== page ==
Out of the Panj, into the Fire

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July 20, 2013 by loscobos12

I am keenly aware that my MA in Medieval Studies leaves me with absolutely no qualifications to make comment on civil engineering projects of any kind. If however, by some quirk of fate, I was asked to author the 2014 Tajik roadbuilder’s bible, I would begin with three Golden Rules:

Life on The Edge

Life on The Edge

1. A road surface should be smooth and flat.

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2. Avoid building your road in a location where boulders the size of cars are prone to fall on said road, and the road itself is in danger of sliding down a 300m precipice.

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3. If rules 1+2 cannot be followed, provide a raging torrent at the bottom of the precipice to remove bodies and debris.

Summit Happening at 3252m

Summit Happening at 3252m

Fortunately, although the first two rules are broken on an almost permanent basis, the third generally remains intact. What Tajik roads lack in safety features however, they more than make up for with stunning views of mountains, glaciers and rivers. They also have excellent smuggling links with Afghanistan, making this a perfect destination for both adventure cyclists, and Opium traffickers.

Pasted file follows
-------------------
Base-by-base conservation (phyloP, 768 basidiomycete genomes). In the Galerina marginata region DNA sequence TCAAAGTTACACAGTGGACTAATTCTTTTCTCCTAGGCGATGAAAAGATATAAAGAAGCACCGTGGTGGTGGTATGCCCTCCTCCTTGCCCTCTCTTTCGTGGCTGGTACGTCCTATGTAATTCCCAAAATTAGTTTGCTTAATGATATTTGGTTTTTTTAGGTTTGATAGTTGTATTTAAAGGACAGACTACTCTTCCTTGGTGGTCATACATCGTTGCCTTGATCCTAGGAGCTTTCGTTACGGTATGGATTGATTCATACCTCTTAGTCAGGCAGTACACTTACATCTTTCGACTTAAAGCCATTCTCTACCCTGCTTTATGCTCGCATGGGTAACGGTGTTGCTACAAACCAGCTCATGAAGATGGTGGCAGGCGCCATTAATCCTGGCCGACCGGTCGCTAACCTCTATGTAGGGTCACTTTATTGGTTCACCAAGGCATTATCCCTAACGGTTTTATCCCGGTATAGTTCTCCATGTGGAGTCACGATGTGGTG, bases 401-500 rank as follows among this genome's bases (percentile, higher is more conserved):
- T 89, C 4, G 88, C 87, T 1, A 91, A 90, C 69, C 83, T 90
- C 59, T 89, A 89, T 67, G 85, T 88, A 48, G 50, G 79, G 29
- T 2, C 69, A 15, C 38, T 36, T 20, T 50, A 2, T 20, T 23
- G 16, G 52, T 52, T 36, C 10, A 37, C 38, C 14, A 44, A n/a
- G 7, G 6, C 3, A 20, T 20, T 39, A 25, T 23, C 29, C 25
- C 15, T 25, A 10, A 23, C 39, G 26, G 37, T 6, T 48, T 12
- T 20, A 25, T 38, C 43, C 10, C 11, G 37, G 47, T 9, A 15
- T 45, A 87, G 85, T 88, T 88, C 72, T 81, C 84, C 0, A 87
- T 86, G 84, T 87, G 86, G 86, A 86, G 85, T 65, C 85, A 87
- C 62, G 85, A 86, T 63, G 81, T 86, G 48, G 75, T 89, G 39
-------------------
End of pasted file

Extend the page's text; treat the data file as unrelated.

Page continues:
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Tajikistan (Left), Afghanistan (Right)

Afghanistan is just a stone’s throw away across the Panj river (literally, as I finally proved),and it is hard to beleive that less than 100km from where the locals shout and wave to us across the river there is current Taliban activity.

P1050388Tomorrow we head towards the Pamir plateau, and finally Osh in Kyrgzstan, where Andrew will return home at the beginning of August.

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As a final note, we would like to extend our thanks to Etihad airways for allowing Josh to transport his Guide Falcon: “Etihad Airways accepts the carriage of falcons and guide dogs to lead the blind in the main aircraft cabin provided that all the necessary health documents and important licenses have been obtained.”

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Andrew tries his hand at Rhythmic Gymnastics

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One thought on “Out of the Panj, into the Fire

  1. ann chappell says:

    ooooh, will josh bring the falcon home?? I suppose we could keep it with the horses.

    great work men. great photos and commentry. i think you will all be able to write a guide book (safety manual) on your return.
    take care x

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